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I have a table with a column of bit values. I want to write a function that returns true if all records of an associated item are true.

One way I found of doing it is:

Select @Ret = CAST(MIN(CAST(IsCapped as tinyInt)) As Bit) 
    from ContractCover cc
    Inner join  ContractRiskVersion crv on cc.ContractRiskId = crv.ContractRiskId
    WHERE crv.ContractVersionId = @ContractVersionId
    AND cc.IsActive = 1
    return @ret

But is the casting to int to get the minimum expensive? Should I instead just be querying based on say:

(count(Id) where IsCapped = 0 > 0) returning false rather than doing the multiple casts?

In the execution plan it doesn't seem like calling this function is heavy in the execution (but I'm not too familiar with analysing query plans - it just seems to have the same % cost as another section of the stored proc of like 2%).

Edit - when I execute the stored proc which calls the function and look at the execution plan - the part where it calls the function has a query cost (relative to the batch) : 1% which is comparable to other sections of the stored proc. Unless I'm looking at the wrong thing :)


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3 Answers 3

up vote 4 down vote accepted

I would do this with an exists statement as it will jump out of the query from the moment it finds 1 record where IsCapped = 0 where as your query will always read all data.

CREATE FUNCTION dbo.fn_are_contracts_capped(@ContractVersionId int)
    DECLARE @return_value bit

      SELECT 1 
        FROM dbo.ContractCover cc
        JOIN dbo.ContractRiskVersion crv 
          ON cc.ContractRiskId = crv.ContractRiskId
       WHERE crv.ContractVersionId = @ContractVersionId
         AND cc.IsActive = 1
         AND IsCapped = 0)
        SET @return_value = 0
        SET @return_value = 1

    RETURN @return_value

Compared to the IO required to read the data, the cast will not add a lot of overhead.

Edit: wrapped code in a scalar function.

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Thanks for your response! –  Jen Jun 3 '12 at 23:24
Tweaked it slightly as RETURN needs to be the last line of a function - so went back to returning my @ret value. –  Jen Jun 4 '12 at 1:14
I updated the code to be wrapped in a function. –  Filip De Vos Jun 4 '12 at 8:57

Casting in the SELECT would be CPU and memory bound. Not sure how much in this case--under normal circumstances we usually try to optimize for IO first, and then worry about CPU and memory second. So I don't have a definite answer for you there.

That said, the problem with this particular solution to your problem is that it won't short-circuit. SQL Server will read out all rows where ContractVersionId = @ContractVersionId and IsActive = 1, convert IsCapped to an INT, and take the min, where really, you can quit as soon as you find a single row where IsCapped = 0. It won't matter much if ContactVersionId is highly selective, and only returns a very small fraction of the table, or if most rows are capped. But if ContactVersionId is not highly selective, or if a high percentage of the rows are uncapped, then you are asking SQL Server to do too much work.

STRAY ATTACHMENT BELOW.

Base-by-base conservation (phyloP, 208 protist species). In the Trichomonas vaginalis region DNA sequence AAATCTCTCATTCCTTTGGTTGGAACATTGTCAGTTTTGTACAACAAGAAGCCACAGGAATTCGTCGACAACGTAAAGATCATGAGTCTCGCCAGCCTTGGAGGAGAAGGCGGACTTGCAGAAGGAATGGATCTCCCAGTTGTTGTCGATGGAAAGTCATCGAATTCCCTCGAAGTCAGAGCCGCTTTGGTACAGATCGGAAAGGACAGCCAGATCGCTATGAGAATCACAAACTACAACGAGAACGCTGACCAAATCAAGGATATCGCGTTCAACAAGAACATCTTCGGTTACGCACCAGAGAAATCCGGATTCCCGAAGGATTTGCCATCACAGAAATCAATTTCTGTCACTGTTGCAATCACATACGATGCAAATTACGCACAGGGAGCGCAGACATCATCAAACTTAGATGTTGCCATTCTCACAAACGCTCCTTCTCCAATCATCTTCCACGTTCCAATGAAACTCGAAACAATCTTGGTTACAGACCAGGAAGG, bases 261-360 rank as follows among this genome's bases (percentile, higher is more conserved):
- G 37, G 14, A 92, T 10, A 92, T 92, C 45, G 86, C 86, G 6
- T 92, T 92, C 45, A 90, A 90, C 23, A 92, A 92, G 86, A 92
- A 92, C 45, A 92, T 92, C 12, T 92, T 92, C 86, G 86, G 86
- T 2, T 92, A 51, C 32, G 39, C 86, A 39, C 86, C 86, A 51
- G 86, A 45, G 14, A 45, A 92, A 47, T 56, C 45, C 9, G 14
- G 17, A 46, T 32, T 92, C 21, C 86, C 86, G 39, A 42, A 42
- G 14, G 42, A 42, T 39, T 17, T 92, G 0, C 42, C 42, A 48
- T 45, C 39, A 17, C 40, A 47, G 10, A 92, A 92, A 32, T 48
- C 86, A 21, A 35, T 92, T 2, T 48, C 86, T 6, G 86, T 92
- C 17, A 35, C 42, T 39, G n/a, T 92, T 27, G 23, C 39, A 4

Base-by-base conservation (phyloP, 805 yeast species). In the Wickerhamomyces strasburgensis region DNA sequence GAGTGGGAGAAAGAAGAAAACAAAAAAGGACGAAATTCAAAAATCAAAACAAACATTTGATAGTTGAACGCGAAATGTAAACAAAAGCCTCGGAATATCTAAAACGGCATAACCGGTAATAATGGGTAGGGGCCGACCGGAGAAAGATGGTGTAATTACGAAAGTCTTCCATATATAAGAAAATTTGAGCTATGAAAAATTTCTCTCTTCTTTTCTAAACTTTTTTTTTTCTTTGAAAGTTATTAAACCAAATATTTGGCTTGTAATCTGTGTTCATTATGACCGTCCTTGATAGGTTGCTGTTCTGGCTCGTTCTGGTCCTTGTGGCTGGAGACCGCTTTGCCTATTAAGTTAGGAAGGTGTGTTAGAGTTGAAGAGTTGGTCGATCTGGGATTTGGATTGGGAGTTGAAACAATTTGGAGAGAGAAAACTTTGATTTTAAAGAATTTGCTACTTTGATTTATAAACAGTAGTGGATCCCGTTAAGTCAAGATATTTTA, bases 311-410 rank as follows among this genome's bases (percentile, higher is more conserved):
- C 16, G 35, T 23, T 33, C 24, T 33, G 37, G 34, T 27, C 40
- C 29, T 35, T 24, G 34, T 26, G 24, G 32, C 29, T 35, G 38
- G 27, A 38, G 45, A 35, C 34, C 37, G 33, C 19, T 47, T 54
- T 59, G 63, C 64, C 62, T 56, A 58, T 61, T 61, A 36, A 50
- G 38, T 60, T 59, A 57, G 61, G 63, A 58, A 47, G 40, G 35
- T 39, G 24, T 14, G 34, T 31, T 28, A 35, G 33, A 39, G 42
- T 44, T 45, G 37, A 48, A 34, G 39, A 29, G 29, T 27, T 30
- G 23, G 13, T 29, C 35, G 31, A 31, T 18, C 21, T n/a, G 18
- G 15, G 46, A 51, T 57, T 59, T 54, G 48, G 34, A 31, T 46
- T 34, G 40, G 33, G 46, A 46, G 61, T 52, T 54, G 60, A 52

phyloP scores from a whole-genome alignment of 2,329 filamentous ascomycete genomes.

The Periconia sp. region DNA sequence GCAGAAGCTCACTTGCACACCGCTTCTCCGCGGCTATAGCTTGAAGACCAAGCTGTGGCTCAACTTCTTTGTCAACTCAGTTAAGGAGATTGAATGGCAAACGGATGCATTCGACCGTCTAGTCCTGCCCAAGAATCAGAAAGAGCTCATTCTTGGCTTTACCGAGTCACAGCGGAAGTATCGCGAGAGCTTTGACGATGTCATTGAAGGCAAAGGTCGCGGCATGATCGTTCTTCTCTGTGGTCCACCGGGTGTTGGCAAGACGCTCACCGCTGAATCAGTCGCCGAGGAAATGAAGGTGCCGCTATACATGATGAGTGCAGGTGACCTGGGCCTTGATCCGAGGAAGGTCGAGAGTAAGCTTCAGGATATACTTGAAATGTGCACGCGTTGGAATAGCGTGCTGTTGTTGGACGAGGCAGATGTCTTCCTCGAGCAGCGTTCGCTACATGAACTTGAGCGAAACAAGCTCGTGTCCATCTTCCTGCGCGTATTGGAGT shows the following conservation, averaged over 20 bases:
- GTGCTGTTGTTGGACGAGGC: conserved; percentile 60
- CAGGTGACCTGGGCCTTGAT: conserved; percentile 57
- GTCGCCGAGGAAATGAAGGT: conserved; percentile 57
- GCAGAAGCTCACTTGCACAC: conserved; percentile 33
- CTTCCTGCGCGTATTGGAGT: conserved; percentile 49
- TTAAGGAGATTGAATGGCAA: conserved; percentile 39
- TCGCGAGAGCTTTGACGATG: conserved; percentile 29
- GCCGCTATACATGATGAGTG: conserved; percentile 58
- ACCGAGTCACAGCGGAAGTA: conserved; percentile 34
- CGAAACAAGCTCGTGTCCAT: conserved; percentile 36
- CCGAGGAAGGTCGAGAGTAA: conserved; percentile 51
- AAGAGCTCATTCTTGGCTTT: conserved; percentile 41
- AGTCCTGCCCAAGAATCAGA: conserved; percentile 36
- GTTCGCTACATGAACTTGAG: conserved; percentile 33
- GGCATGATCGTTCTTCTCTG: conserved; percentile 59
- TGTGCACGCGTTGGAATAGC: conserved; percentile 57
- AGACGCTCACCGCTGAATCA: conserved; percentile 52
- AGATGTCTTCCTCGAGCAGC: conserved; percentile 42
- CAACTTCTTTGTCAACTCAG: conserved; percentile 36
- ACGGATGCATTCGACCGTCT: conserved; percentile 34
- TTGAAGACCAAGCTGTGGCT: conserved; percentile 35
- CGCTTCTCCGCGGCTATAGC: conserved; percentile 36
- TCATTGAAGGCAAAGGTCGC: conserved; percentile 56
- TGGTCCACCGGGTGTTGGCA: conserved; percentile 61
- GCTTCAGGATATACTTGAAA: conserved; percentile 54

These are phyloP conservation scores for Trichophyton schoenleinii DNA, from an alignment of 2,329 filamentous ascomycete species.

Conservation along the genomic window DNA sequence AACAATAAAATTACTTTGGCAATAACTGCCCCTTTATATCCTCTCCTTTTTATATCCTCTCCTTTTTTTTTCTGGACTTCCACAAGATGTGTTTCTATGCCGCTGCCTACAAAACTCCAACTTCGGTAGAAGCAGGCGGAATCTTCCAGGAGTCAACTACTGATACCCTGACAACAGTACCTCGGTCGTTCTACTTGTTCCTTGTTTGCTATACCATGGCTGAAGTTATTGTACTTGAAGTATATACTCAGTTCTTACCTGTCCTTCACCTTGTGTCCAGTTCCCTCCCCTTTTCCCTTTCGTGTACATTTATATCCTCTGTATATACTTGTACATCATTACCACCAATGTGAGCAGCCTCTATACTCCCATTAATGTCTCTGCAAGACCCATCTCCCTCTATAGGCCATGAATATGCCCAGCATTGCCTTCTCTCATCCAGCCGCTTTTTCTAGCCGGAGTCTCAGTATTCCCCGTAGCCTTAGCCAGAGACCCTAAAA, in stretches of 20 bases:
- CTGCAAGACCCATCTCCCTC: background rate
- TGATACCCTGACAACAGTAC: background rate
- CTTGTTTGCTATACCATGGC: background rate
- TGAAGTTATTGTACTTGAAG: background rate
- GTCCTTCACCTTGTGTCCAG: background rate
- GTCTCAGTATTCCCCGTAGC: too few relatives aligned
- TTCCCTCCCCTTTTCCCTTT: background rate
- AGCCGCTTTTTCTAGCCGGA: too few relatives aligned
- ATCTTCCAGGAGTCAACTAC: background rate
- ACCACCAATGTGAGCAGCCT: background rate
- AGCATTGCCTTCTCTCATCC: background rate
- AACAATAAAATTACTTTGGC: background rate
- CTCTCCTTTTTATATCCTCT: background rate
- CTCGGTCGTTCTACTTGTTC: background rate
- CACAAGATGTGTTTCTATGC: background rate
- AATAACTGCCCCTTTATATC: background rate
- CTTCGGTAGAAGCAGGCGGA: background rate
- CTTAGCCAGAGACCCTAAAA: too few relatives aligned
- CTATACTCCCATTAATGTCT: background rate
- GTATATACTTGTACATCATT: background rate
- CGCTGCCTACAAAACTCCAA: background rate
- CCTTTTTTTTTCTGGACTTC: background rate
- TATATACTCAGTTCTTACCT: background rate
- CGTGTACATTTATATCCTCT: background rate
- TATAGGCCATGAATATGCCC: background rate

Second consideration is that scalar-valued functions are a notorious performance drag in SQL Server. It is better to create as an in-line table function if possible, eg:

create function AreAllCapped(@ContractVersionId int)
returns table as return (
  ContractVersionId = @ContractVersionId 
, AreAllCapped = case when exists (
      select * 
      from ContractCover cc 
      join ContractRiskVersion crv on cc.ContractRiskId = crv.ContractRiskId
      where crv.ContractVersionId = @ContractVersionId
        and cc.IsActive = 1
        and IsCapped = 0
    then 0 else 1 end

Which you then can call using CROSS APPLY in the FROM clause (assuming SQL 2005 or later).

Final note: taking the count where IsCapped = 0 has similar problems. It's like the difference between Any() and Count() in LINQ, if you are familiar. Any() will short-circuit, Count() has to actually count all the elements. SELECT COUNT(*) ... WHERE IsCapped = 0 still has to count all the rows, even though a single row is all you need to move on.

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Thanks for your response - and comparison with LINQ, good to know about the short-circuit aspect :) –  Jen Jun 3 '12 at 23:25

Of course, it is a known fact that a bit column can't be passed as an argument to an aggregate function (and thus, if it needs to be passed, you have to cast it as an integer first), but bit columns can be sorted by. Your query, therefore, could be rewritten like this:

SELECT TOP 1 @Ret = IsCapped
FROM ContractCover cc
INNER JOIN ContractRiskVersion crv on cc.ContractRiskId = crv.ContractRiskId
WHERE crv.ContractVersionId = @ContractVersionId
  AND cc.IsActive = 1
ORDER BY IsCapped;

Note that in this particular query it is assumed that IsCapped can't be NULL. If it can, you'll need to add an additional filter to the WHERE clause:


Unless, of course, you would actually prefer to return NULL instead of 0, if any.

As for the cost of casting, I don't really have anything to add to what has already been said by Filip and Peter. I do find it a nuisance that bit data require casting before aggregating, but that's never something of a primary concern.

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Thanks for your response :) –  Jen Jun 3 '12 at 23:25

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